- Paperback: 200 pages
- Published: 9/4/12
- IBSN: 9781617751394
- e-IBSN: 9781617751417
- Genre: Fiction
A provocative and persuasive historical novel exploring the Spanish brutality against native Indians in early 16th-century Jamaica.
Winner of the 2014 Townsend Prize for Fiction!
God Carlos has been long-listed for the OMC Bocas Prize for Caribbean Literature in Trinidad!
“A gusty, boisterous, and entertaining slice of historical fiction. In scenes of a mixture of pride, madness, and comedy, Carlos plays out his role as deity among the naked islanders, living a fantasy that most readers will find believable, if horrific. Along with the horror, the book does offer some beautiful moments of discovery, as when, as Winkler narrates, the ship takes the Mona Passage to Jamaica . . . we hear of an Edenic island, green and aromatic, opened like a wildflower. For all of its scenes of braggadocio and brutality, the book often works on you like that vision.”
—Alan Cheuse, of All Things Considered, NPR
“Readers are transported along to Jamaica, in Winkler’s richly invented 16th century, where his flawless prose paints their slice of time, in turn both brutally graphic and lyrically gorgeous. Verdict: Comic, tragic, bawdy, sad, and provocative, this is a thoroughly engaging adventure story from renowned Jamaican author Winkler, sure to enchante readers who treasure a fabulous tale exquisitely rendered.”
“Darkly irreverent . . . With a sharp tongue, Winkler, a native of Jamaica, deftly imbues this blackly funny satire with an exposé of colonialism’s avarice and futility.”
“A tale of the frequently tragic—and also comic—clash of races and religions brought on by colonization . . . Anthony Winkler spins an enlightening parable, rich in historical detail and irony.”
“With perceptive storytelling and bracing honesty, Mr. Winkler, author of a half-dozen well-reviewed books, has a lovely way of telling a good story and educating concurrently . . . God Carlos teaches history in a subtle but meaningful way. Too literary to be lumped in with typical historical fiction, and too historical to be lumped in with typical literary fiction, God Carlos defies categorization.”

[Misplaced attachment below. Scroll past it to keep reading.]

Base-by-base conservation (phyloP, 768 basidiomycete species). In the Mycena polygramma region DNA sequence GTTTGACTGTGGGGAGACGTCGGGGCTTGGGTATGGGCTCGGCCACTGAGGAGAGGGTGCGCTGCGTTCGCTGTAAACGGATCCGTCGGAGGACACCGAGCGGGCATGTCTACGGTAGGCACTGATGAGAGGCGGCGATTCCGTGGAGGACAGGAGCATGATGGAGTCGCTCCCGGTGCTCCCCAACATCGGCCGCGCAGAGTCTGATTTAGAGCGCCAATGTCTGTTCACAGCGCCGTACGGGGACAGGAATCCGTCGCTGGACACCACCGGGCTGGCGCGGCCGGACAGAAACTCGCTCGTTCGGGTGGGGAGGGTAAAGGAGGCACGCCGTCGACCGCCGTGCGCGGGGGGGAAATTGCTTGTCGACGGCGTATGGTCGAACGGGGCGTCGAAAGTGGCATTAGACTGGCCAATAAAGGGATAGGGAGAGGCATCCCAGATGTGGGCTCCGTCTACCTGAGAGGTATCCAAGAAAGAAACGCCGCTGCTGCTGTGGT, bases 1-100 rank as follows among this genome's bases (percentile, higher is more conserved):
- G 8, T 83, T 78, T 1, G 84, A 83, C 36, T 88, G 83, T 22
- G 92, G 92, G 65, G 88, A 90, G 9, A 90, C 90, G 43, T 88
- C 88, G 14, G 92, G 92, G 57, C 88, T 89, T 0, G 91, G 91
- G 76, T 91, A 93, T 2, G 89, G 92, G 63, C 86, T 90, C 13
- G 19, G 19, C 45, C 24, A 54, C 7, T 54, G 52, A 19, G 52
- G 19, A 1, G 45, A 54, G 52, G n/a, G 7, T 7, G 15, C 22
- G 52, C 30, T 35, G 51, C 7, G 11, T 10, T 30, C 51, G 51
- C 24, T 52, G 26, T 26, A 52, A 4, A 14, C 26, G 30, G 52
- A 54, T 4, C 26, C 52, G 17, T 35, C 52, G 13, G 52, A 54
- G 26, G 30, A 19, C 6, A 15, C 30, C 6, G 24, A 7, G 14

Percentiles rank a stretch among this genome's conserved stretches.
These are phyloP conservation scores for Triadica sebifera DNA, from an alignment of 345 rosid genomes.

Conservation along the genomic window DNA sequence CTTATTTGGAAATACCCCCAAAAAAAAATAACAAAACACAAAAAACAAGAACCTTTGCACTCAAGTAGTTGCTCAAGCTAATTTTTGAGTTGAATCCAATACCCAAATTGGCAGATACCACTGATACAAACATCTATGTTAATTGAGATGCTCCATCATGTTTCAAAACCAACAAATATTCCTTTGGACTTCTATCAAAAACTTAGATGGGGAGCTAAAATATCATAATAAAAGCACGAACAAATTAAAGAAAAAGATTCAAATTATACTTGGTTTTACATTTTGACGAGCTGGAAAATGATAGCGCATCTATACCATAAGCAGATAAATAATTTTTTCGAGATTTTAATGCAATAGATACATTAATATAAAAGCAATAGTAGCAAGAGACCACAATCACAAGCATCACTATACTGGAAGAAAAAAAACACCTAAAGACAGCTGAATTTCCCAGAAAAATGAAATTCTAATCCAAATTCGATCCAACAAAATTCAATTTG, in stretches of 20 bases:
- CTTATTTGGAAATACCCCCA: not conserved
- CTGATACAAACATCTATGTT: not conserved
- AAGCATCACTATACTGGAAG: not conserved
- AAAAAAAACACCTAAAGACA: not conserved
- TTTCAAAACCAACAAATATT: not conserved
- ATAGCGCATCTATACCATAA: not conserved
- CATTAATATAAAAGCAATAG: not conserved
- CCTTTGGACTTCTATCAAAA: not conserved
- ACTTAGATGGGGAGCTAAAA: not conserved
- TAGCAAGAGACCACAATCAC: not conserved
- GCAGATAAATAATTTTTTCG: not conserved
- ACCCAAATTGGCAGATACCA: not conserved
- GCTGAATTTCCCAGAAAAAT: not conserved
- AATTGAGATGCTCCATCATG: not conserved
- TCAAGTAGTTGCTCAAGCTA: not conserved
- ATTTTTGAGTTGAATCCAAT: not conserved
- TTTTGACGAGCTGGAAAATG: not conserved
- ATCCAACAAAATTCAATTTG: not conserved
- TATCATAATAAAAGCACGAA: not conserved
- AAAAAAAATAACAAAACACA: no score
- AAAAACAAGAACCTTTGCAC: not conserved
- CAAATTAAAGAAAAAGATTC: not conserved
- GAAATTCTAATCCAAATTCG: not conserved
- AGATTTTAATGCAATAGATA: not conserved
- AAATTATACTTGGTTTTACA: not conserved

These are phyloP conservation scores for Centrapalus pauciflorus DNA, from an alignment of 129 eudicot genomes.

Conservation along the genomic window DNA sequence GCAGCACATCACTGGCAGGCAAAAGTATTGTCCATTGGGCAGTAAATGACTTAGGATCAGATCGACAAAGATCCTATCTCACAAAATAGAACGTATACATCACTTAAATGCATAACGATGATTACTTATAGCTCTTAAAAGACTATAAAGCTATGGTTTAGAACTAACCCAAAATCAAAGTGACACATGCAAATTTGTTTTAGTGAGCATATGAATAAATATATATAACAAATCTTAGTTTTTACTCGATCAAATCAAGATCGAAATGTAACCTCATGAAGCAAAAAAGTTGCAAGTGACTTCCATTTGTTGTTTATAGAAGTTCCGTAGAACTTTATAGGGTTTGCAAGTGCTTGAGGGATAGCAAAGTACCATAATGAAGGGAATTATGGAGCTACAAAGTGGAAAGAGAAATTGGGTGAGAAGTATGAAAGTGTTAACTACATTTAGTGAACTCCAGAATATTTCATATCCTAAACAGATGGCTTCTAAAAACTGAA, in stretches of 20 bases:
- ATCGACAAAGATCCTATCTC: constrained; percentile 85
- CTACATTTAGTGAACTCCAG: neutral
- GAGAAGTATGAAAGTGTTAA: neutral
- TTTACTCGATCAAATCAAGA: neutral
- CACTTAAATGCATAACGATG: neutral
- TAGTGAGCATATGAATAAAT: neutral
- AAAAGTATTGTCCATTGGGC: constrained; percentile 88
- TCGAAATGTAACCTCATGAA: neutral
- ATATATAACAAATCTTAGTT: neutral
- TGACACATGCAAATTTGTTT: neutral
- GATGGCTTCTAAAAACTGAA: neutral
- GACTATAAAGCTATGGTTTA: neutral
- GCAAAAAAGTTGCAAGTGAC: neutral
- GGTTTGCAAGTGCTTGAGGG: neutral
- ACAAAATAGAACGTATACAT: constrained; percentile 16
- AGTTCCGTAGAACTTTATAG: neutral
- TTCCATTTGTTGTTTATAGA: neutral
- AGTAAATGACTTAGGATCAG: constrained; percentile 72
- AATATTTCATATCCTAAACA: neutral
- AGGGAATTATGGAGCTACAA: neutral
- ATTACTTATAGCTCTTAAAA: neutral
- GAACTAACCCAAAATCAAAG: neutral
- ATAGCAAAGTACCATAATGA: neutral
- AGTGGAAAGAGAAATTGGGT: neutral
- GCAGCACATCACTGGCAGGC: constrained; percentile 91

—New York Journal of Books
“God Carlos provides a welcome opportunity to glimpse . . . the lives of ordinary people, both European and Caribbean, as they experience the calamitous effects of the encounter of two worlds.”
—Sargasso: A Journal of Caribbean Literature, Language, & Culture
“The author’s piercing narrative drives home . . . Here, Winkler’s brilliance as a storyteller is unmistakable . . . God Carlos is a literary tour de force—atmospheric and incisive. It effuses raw emotion—perplexing, bewildering, and dark . . . On multiple levels, Winkler proves his salt as a genuine raconteur . . . the architect of an invaluable literary work.”
—The Jamaica Gleaner
“Well-written . . . Winkler’s descriptions of sea and sky as seen from a sailing ship, and of the physical beauty of Jamaica, are spot-on and breathtaking.”
—Historical Novel Review
“In God Carlos and The Family Mansion, Anthony Winkler, the master storyteller, has provided us with texts of both narrative quality and historical substance that should find place in the annals of Caribbean literature.”